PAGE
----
Nebbiolo is definitely a food wine and not a solo sipper. You need something – anything – and cheese can be an easy option.
Pair Nebbiolo wines with salty, creamy, and nutty cheeses, like Pecorino Toscano, Taleggio, and Manchego. These flavors will soften and enhance Nebbiolo’s tannin and acid structure, bringing out the wine’s red fruit profile.
Here’s a list of cheeses to pair with Nebbiolo wines.
Nebbiolo Cheese Pairing Recommendations
- Taleggio – Creamy and Pungent: Originating in Lombardy, Italy, Taleggio is a semi-soft cheese with a history dating back to the 9th century. Its distinct aroma may seem pungent, but its smooth, buttery texture tempers the experience. Taleggio boasts earthy and tangy notes, making it an excellent choice to balance Nebbiolo’s tannins.
- Gouda – Nutty and Caramelized: Gouda, originally from the Netherlands, is a world-renowned cheese with a history spanning several centuries. Aged Gouda, in particular, is rich, nutty, and slightly caramelized, offering a contrast to Nebbiolo’s fruit-forward profile. Try smoked Gouda (my personal favorite) to enjoy some of those smokey-char notes in the cheese paired with the tar flavor of Nebbiolo wines. Yummy.
- Pecorino Toscano – Sharp and Salty: Tuscany’s regional Pecorino Toscano is a sheep’s milk cheese with a long tradition. It showcases a sharp, tangy flavor profile and a slightly salty kick that complements Nebbiolo’s acidity and tannins. The combination of Pecorino Toscano’s salty bite with the wine’s dark cherry and floral nuances creates a harmonious contrast. Helpful Tip: You can always opt for Parmesan – Parmigiano Reggiano – if you can’t find Pecorino.
- Époisses – Rich and Creamy: Hailing from Burgundy, France, Époisses is a velvety soft cheese with a history tracing back to the 16th century. This indulgent cheese is known for its assertive, meaty flavors and unctuous texture. When paired with Nebbiolo’s full-bodied structure, Époisses unfolds its richness, creating a luxurious taste sensation that lingers on the palate. This is a fabulous pairing. Helpful tip: Look for creamy brie or goat cheese (herbed will be delicious) if you can’t find Époisses.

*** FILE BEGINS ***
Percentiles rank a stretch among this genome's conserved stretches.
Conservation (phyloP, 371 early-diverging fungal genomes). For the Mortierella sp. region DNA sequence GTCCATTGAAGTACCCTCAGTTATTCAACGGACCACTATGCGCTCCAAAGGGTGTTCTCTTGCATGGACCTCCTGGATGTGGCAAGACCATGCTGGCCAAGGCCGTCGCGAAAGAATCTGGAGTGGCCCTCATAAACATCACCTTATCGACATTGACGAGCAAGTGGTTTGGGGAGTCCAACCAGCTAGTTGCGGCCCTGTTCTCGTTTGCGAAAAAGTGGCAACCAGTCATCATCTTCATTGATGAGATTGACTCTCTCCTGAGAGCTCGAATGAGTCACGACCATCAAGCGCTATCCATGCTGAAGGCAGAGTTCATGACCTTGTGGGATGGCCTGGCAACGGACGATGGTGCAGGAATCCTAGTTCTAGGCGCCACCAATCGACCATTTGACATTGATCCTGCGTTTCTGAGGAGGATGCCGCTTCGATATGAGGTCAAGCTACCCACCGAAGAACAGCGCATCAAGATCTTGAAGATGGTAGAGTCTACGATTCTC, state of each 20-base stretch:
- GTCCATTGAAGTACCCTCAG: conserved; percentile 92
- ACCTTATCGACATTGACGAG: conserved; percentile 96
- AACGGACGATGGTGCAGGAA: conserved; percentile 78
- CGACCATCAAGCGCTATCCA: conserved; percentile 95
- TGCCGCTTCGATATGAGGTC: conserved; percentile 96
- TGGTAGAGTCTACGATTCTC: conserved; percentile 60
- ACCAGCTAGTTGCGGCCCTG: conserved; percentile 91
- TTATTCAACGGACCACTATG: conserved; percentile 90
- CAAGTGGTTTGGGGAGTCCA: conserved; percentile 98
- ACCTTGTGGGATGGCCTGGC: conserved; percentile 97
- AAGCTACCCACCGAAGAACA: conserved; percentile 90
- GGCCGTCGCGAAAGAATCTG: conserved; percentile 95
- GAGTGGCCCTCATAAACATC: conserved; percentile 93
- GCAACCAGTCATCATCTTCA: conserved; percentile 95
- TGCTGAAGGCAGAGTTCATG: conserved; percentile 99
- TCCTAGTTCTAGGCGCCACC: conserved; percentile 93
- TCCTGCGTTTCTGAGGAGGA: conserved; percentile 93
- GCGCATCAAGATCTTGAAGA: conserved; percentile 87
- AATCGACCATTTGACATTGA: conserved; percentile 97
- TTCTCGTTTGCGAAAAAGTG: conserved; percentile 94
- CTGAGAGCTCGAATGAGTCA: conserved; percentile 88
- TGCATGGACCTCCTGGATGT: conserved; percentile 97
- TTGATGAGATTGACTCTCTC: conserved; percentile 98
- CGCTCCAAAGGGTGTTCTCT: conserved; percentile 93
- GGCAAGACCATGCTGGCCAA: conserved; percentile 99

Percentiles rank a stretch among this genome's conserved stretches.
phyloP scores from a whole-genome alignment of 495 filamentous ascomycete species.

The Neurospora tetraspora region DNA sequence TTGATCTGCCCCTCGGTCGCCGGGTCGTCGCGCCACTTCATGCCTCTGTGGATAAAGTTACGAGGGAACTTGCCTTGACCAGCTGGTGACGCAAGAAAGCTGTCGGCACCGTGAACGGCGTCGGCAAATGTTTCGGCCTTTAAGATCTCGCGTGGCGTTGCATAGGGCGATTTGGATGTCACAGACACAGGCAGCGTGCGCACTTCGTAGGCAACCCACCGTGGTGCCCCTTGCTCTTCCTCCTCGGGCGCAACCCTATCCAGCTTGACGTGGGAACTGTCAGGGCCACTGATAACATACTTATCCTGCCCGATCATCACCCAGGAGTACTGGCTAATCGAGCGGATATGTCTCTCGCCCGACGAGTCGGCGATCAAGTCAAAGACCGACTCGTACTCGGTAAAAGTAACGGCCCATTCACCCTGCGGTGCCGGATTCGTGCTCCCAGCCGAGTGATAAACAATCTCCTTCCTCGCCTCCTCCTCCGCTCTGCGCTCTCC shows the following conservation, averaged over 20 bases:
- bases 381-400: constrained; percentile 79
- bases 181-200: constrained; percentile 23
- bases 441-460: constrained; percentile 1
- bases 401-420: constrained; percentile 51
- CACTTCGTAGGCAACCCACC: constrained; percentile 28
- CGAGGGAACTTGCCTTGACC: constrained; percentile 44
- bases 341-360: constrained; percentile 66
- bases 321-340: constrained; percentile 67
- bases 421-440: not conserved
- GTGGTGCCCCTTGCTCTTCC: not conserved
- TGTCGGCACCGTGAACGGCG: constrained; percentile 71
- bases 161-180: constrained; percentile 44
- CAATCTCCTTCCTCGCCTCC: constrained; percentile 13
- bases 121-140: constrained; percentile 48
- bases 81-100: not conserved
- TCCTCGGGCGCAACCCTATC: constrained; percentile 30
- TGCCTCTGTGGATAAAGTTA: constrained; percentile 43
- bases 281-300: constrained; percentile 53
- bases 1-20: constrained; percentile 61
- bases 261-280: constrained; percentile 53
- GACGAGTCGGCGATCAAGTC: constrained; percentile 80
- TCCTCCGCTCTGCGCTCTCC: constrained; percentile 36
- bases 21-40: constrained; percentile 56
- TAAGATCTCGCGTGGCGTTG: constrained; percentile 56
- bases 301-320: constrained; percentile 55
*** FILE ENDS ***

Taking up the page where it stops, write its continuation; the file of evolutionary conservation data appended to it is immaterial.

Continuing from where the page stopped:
- Manchego – Nutty and Grassy: Made from sheep’s milk in La Mancha, Spain, Manchego is a time-honored cheese with a legacy that goes back to Roman times. With its nutty and grassy taste, Manchego is a natural partner for Nebbiolo. This is a personal favorite when I’m enjoying structured red wines like Barolo, Aged Rioja, and Brunello.
- Roquefort – Tangy and Complex: Roquefort, a blue-veined cheese from France, has a tangy and sharp taste that pairs exceptionally well with Nebbiolo’s bold character. As the wine’s cherry and leather notes emerge, Roquefort’s complex, savory profile takes center stage.
- Robiola – Delicate and Milky: Hailing from Langhe, Italy, Robiola is a soft-ripened cheese with a heritage that goes back to ancient times. Its delicate, milky flavors work with Nebbiolo’s cherry and licorice notes. This is a regional pairing, so if you’re going for a themed experience, try to find Robiola.
- Comté – Nutty and Fruity: From the Jura Mountains in France, Comté is a popular cheese known for its nutty and fruity characteristics. Its flavors will intermingle with Nebbiolo’s red currant and spice notes. Comté’s firm texture allows it to hold its own against Nebbiolo’s robust nature.
Discover: Red Wine Pairing Guide (for all the other reds in your cellar).
Final Thoughts – Nebbiolo Cheese Pairing Ideas
Stick to salty, nutty, creamy, and earthy cheeses to help elevate your Nebbiolo wine.
A great way to get a sense of the interplay between cheese and wine is to do a cheese tasting (with wine, of course). Pick out 3-4 different cheeses and go through them one at a time while sipping your wine.
You’ll quickly figure out how the different flavors work with Nebbiolo’s acid, tannin, and fruit flavors. Easy!
Thirsty for More?
Check out this guide on everything you need to know about Nebbiolo wine.
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Here’s a quick guide on appetizers for your next red wine tasting.